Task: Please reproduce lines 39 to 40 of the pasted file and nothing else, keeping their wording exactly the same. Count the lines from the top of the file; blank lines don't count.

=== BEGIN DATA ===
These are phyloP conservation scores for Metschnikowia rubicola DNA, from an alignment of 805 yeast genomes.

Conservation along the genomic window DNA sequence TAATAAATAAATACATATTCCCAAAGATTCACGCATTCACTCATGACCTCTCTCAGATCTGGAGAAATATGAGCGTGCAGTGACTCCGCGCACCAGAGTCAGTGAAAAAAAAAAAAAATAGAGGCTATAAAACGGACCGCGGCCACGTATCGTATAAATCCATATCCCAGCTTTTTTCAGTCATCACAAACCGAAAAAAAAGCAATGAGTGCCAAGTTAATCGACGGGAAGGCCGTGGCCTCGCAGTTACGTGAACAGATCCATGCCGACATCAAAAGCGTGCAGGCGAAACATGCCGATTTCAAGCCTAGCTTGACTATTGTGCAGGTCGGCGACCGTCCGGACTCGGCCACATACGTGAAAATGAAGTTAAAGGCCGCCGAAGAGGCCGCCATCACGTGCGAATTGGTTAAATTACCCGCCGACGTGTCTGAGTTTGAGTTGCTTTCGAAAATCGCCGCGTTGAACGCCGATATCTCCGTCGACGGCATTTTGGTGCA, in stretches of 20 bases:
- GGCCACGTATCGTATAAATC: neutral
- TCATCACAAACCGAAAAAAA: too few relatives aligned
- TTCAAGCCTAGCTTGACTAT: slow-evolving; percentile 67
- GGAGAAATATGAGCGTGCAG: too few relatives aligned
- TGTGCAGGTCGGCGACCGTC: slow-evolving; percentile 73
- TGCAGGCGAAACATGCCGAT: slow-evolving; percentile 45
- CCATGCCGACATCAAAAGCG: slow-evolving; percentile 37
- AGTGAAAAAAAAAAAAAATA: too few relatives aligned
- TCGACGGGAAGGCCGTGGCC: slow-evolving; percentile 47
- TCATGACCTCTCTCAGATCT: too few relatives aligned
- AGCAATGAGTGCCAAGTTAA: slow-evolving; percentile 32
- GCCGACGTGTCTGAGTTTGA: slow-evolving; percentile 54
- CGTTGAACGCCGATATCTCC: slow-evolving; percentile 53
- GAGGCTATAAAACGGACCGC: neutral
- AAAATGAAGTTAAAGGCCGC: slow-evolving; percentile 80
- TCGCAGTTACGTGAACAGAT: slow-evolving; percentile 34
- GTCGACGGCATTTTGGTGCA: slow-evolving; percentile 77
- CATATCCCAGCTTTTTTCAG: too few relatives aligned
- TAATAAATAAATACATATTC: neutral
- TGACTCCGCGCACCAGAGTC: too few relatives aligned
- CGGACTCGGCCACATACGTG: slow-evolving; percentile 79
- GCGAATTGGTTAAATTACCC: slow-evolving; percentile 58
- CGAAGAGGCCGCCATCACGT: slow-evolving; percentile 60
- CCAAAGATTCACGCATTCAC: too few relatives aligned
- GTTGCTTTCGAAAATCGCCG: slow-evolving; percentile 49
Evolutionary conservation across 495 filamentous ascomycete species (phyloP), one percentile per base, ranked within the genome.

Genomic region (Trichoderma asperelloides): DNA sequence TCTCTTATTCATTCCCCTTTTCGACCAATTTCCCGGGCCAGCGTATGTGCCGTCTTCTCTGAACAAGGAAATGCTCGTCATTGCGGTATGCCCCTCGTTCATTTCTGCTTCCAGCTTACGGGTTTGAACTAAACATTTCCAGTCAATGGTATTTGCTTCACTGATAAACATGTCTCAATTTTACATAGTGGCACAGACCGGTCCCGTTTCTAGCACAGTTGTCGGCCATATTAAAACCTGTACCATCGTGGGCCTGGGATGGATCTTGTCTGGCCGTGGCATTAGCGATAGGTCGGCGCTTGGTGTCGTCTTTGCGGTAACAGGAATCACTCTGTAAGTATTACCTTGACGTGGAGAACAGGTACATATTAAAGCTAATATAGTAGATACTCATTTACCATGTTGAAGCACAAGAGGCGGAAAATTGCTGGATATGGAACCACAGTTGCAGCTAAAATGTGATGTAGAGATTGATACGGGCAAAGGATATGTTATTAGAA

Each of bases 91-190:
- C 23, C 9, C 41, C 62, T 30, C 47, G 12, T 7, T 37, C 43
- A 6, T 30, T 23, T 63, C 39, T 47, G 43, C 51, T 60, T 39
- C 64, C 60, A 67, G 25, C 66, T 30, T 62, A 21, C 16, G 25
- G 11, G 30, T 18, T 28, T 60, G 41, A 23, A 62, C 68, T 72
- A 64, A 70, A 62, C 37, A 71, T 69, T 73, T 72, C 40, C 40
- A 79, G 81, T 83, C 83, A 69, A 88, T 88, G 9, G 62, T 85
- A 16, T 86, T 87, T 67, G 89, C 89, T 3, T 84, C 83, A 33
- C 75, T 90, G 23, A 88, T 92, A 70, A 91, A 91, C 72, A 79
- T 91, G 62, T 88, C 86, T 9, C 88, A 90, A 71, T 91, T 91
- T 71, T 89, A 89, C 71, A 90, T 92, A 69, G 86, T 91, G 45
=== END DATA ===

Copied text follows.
- T 91, G 62, T 88, C 86, T 9, C 88, A 90, A 71, T 91, T 91
- T 71, T 89, A 89, C 71, A 90, T 92, A 69, G 86, T 91, G 45